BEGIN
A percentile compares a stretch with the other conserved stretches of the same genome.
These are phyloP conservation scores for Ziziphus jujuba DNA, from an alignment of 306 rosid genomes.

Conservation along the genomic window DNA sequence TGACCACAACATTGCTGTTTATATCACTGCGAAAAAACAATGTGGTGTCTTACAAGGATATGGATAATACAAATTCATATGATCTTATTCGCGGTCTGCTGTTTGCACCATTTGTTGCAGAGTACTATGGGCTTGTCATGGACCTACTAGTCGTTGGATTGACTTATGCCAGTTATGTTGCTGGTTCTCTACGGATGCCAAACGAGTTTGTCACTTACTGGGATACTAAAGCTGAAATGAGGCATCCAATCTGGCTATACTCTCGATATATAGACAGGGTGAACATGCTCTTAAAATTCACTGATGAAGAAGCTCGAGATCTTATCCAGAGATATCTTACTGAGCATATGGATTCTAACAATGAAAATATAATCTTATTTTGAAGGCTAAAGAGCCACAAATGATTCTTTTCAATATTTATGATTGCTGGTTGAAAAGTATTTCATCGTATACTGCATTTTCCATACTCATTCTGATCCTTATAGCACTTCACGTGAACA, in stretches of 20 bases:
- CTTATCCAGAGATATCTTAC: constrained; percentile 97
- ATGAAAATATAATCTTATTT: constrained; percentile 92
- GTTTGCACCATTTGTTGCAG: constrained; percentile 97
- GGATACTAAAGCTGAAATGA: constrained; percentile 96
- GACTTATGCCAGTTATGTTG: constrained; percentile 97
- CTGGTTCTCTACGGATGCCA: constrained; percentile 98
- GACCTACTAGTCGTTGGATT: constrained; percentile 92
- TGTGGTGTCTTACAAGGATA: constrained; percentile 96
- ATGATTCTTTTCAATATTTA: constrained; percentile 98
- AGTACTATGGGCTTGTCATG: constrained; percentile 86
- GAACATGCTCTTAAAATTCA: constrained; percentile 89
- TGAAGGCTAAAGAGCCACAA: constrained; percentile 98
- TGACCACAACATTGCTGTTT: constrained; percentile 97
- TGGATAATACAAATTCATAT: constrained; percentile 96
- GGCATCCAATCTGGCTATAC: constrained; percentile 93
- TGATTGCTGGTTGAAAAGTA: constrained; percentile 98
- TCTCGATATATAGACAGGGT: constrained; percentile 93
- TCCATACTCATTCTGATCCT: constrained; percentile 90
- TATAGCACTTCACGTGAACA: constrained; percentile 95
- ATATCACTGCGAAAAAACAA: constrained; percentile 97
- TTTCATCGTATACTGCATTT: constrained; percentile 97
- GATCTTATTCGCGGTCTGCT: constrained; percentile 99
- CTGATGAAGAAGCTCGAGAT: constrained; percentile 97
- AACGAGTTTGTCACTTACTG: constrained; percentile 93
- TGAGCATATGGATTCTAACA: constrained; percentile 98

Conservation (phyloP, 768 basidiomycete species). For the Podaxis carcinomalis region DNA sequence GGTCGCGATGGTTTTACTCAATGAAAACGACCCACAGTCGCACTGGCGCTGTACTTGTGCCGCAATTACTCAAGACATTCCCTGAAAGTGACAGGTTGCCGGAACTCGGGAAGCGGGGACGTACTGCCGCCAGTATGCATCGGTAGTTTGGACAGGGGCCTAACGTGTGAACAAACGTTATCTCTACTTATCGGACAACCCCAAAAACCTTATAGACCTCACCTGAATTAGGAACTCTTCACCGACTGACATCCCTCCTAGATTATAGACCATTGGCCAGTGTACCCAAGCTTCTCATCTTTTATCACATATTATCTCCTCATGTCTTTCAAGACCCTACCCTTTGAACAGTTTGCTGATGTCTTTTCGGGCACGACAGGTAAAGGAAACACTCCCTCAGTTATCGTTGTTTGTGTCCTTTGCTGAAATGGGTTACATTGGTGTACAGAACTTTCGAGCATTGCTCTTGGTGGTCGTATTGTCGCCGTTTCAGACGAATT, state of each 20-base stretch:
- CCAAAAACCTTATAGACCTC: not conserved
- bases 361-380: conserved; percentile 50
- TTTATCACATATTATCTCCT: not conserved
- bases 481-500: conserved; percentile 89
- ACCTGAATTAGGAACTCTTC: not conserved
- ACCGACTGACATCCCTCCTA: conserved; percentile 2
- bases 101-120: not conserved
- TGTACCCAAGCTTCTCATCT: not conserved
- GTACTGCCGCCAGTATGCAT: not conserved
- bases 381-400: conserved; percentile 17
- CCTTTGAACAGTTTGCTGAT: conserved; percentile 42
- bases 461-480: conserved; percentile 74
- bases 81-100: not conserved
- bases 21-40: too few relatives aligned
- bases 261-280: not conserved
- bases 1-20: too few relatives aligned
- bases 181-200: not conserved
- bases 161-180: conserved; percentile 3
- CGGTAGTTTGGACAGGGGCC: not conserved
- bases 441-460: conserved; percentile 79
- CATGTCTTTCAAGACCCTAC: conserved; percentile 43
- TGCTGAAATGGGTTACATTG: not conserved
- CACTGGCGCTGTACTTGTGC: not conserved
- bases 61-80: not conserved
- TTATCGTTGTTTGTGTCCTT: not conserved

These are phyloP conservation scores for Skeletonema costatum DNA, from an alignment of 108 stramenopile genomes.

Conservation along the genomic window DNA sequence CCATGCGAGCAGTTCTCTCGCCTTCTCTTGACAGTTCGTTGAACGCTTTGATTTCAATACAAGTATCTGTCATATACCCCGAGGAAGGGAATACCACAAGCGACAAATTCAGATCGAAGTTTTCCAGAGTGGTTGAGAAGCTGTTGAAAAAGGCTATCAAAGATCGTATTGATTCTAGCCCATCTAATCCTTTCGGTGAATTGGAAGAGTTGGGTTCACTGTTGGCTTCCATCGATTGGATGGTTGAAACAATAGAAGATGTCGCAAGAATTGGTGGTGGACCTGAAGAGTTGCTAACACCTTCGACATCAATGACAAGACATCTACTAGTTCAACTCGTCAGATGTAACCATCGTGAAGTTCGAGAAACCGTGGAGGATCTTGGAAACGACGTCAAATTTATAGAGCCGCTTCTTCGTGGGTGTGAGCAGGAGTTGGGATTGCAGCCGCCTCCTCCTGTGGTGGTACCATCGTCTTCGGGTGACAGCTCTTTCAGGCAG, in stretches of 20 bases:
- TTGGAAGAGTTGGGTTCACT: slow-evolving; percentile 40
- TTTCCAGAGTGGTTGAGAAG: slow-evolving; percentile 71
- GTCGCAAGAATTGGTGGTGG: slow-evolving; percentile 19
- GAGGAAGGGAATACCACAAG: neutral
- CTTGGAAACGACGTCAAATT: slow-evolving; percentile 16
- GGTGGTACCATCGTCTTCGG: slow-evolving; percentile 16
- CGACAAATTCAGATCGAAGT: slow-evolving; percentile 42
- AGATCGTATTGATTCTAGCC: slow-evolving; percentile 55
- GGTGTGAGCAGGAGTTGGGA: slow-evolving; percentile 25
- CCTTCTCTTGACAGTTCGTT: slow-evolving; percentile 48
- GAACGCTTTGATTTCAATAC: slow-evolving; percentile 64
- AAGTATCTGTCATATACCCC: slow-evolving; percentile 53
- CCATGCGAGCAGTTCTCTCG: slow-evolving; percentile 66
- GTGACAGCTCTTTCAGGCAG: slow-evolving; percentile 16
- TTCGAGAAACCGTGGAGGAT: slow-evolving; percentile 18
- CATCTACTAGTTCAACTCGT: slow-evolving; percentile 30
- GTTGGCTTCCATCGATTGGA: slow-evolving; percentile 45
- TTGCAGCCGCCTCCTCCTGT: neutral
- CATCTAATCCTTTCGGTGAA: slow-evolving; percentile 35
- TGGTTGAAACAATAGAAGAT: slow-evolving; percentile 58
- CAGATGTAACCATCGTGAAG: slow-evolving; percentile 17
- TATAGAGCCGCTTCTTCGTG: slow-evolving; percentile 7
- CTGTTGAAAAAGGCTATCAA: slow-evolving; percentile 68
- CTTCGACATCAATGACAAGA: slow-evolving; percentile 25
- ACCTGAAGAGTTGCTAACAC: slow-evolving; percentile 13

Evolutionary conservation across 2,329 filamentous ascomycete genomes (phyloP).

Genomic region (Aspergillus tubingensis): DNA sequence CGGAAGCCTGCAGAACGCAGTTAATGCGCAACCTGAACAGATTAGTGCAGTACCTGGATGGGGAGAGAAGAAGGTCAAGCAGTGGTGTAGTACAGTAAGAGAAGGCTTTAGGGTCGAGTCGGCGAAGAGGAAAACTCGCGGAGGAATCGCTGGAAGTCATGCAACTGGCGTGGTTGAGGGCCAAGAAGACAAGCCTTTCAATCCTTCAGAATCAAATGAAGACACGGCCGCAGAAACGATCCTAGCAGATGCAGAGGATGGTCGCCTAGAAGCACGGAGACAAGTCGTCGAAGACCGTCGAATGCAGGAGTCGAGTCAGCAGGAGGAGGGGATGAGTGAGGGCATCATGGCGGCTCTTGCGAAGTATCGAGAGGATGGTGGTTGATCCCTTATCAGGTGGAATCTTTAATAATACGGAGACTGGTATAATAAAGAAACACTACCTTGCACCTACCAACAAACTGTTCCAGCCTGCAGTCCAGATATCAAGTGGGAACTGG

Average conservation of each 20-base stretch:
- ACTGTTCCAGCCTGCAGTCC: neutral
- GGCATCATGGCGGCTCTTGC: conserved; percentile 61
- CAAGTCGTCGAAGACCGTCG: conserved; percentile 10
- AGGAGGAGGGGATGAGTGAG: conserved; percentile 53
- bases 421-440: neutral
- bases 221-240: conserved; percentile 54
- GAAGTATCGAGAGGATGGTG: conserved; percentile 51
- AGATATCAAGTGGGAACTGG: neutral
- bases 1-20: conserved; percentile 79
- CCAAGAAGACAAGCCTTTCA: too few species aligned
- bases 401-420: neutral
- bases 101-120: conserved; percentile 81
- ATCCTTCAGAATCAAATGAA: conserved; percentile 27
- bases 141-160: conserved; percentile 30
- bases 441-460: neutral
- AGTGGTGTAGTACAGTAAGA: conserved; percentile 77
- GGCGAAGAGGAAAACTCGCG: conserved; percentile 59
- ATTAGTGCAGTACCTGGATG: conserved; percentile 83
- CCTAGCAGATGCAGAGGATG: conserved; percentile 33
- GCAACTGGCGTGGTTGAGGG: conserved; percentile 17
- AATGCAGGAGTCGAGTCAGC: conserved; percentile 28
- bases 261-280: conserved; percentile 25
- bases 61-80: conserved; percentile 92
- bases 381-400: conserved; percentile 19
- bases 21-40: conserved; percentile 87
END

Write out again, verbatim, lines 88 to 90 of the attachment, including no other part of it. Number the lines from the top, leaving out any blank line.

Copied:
- AGGAGGAGGGGATGAGTGAG: conserved; percentile 53
- bases 421-440: neutral
- bases 221-240: conserved; percentile 54